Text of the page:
As the Comprehensive Spending Review spells out the end of state funding for teaching in the arts, humanities and social sciences, Guildsmiths, an institution where little else is studied, is first out of the revenue generation blocks with a series of typically inventive promotional events coordinated by the local branches of the Student Union and University and College Union, rumoured to be working closely with Senior Management and the Publicity and Communications Office. These events are well underway and look set to succeed in attracting the anarchists and trotskyites whose fathers’ up-front payments will, from now on, contribute the main part of Guildsmiths’ income.
Things started with a bang. A small and photogenic group of students recruited from the Drama department spent 24 hours in Guildsmiths’ administrative building documenting and publicising an ‘occupation’ which successfully put the institution back on the higher education map as destination for the radical and far left of means. If there was a question mark over whether there had been adequate attention to the authenticity of the revolutionary role and whether the students had been sufficiently briefed on alternative funding models for convincing or compelling performances, the couture and charisma of those involved more than compensated.
By the day of the Ten Eleven Ten demonstration, such kinks had been ironed out and the deployment was flawless. An army of sharp-elbowed students, reportedly remunerated by Guildsmiths according to the Chinese state model of payment per contribution, dominated social media and beat off publicity teams from other institutions to command the cameras and microphones of the mainstream media agencies. Once worldwide attention on the protest was secured, lecturers Les Dudeman, Spike Jobsworth, and Avid Grobler were deployed to channel it to Guildsmiths by commending the sacking of the Conservative Party headquarters in Millbank and disparaging their union’s leadership as spineless. On cue, Guildsmiths Senior Management dissociated themselves from these statements, cementing the impression of simmering class war and barely suppressed rebellion which attract inexperienced middle class revolutionaries like moths to a flame.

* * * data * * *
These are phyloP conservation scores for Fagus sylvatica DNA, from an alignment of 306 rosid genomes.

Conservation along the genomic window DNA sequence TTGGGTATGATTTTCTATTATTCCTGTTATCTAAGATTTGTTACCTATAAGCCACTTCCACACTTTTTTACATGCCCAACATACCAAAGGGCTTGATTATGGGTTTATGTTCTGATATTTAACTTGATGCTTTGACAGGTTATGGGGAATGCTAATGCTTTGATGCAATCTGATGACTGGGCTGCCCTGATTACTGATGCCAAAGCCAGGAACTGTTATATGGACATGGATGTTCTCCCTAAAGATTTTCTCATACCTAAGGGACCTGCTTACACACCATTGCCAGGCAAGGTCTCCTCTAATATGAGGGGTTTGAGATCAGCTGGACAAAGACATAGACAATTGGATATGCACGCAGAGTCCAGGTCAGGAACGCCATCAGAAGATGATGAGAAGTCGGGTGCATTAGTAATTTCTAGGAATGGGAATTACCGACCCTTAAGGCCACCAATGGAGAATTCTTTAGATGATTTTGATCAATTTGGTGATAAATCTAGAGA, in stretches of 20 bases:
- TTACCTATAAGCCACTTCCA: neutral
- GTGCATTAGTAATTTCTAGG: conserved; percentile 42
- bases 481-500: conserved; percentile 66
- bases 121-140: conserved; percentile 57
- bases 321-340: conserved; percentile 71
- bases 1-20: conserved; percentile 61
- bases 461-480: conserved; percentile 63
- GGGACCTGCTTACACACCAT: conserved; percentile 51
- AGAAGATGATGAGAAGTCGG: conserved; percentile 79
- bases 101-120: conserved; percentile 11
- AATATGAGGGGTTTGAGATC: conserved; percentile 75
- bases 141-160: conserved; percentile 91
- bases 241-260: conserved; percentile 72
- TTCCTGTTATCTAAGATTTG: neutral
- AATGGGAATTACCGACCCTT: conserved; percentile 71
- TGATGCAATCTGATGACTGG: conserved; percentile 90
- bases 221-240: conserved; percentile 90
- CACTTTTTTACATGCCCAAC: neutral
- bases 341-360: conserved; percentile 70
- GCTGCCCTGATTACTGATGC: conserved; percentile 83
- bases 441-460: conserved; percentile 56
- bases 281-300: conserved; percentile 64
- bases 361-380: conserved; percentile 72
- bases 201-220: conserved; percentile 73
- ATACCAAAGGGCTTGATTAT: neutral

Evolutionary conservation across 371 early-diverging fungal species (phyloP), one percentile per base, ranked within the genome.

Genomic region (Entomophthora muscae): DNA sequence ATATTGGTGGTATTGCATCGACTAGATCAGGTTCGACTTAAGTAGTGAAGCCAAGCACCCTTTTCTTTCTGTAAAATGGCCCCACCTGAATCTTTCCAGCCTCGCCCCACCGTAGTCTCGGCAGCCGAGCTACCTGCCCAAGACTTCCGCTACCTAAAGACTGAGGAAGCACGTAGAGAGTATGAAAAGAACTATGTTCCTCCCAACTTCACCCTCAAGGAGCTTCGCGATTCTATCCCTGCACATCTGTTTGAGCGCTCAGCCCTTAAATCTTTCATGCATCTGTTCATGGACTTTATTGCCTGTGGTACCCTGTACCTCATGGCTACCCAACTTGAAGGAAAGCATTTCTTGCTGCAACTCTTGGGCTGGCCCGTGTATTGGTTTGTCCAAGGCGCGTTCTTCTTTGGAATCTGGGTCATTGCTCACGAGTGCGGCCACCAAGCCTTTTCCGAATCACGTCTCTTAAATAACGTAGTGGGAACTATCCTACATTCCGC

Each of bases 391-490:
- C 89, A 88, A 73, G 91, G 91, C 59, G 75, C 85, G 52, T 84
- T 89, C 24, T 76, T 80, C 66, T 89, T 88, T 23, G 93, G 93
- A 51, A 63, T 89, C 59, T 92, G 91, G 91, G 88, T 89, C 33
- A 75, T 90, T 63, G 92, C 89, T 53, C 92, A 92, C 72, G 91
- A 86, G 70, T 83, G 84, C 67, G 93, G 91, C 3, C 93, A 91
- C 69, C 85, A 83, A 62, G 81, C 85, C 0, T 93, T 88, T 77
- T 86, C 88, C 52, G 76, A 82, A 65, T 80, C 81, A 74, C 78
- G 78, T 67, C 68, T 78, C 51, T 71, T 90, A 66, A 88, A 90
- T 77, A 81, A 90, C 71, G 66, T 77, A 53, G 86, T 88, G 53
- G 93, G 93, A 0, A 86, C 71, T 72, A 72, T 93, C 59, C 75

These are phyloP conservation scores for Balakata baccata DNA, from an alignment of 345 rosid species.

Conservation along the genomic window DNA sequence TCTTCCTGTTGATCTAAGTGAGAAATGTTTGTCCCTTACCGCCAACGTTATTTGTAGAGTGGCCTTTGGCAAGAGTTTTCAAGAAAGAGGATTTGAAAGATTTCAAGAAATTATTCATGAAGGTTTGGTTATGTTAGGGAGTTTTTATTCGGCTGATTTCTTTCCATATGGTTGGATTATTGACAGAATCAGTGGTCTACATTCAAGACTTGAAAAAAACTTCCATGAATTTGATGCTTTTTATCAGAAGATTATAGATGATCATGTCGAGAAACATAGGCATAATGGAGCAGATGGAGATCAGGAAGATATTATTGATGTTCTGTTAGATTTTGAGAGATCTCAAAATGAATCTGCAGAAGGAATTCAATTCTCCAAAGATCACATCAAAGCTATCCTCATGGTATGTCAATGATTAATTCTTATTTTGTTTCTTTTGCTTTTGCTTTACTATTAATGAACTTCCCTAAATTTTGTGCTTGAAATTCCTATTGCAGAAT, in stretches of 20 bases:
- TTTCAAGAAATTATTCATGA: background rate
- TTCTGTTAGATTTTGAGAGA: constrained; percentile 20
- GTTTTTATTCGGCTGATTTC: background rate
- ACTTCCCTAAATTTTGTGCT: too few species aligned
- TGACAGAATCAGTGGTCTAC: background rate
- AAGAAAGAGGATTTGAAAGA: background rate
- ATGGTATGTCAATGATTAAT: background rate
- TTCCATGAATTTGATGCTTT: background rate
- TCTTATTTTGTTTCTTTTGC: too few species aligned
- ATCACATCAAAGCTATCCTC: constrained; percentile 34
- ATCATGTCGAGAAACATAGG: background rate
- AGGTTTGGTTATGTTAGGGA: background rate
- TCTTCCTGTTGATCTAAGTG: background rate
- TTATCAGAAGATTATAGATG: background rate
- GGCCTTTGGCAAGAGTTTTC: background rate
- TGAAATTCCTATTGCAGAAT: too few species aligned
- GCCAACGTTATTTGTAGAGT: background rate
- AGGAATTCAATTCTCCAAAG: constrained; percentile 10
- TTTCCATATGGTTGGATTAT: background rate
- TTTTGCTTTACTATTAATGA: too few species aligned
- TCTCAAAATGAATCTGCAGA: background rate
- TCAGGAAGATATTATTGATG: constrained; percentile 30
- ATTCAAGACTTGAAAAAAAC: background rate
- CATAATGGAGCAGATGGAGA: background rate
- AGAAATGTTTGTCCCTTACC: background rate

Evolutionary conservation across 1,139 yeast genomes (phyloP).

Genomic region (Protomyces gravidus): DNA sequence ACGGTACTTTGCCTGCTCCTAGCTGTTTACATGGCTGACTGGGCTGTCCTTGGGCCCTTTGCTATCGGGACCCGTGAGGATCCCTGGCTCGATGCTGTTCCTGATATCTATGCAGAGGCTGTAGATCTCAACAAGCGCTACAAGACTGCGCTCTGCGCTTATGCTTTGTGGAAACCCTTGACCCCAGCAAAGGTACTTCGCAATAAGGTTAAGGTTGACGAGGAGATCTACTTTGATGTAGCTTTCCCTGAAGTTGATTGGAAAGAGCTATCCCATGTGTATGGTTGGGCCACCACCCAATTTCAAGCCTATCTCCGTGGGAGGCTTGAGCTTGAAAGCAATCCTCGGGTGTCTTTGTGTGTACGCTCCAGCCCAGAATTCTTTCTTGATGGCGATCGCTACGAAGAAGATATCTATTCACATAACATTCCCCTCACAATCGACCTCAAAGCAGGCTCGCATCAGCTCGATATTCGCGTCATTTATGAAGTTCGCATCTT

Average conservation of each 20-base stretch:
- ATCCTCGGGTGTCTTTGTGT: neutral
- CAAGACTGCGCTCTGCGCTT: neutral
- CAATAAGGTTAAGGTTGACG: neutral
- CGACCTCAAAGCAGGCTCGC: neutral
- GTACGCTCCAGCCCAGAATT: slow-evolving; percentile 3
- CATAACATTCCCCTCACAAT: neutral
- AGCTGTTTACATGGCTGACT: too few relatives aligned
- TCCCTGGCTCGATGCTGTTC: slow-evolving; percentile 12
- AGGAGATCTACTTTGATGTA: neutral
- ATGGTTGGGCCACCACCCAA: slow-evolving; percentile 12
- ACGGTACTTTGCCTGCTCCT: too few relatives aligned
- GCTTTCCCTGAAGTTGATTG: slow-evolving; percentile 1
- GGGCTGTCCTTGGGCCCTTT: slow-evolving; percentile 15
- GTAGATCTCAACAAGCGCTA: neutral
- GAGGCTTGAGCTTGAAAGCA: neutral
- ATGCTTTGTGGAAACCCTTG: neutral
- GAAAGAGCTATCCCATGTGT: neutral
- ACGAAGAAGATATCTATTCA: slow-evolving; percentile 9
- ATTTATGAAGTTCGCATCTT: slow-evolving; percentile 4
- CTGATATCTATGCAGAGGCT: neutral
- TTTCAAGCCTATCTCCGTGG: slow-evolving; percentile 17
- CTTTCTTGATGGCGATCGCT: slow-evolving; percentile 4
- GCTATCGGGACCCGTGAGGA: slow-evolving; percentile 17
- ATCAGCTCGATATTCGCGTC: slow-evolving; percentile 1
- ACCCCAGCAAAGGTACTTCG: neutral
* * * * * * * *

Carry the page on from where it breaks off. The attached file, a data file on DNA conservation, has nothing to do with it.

It was a spectacular display which saw expressions of interest from high-paying prospective international students hoping to study their academic subjects in a radical way at Guildsmiths rise by 55%. Consequently, Guildsmiths is now more likely to survive the financial lean times, even passing off its occasional disorganisation and several run-down parts of the campus as a charmingly authentic virtue of necessity. The accolades and ex-gratia payments belong to Les Dudeman, Spike Jobsworth, Avid Grobler, Senior Management and the magnificent Drama students.
Having secured their market niche, Guildsmiths will find it easy to shrug off this kind of negativity:
Guildsmiths can sit back while, over the coming month, students and staff at less talented institutions tackle the questions posed in the The Higher Education Policy Institute’s criticism of The Browne Review and speculate about the Commons vote to come.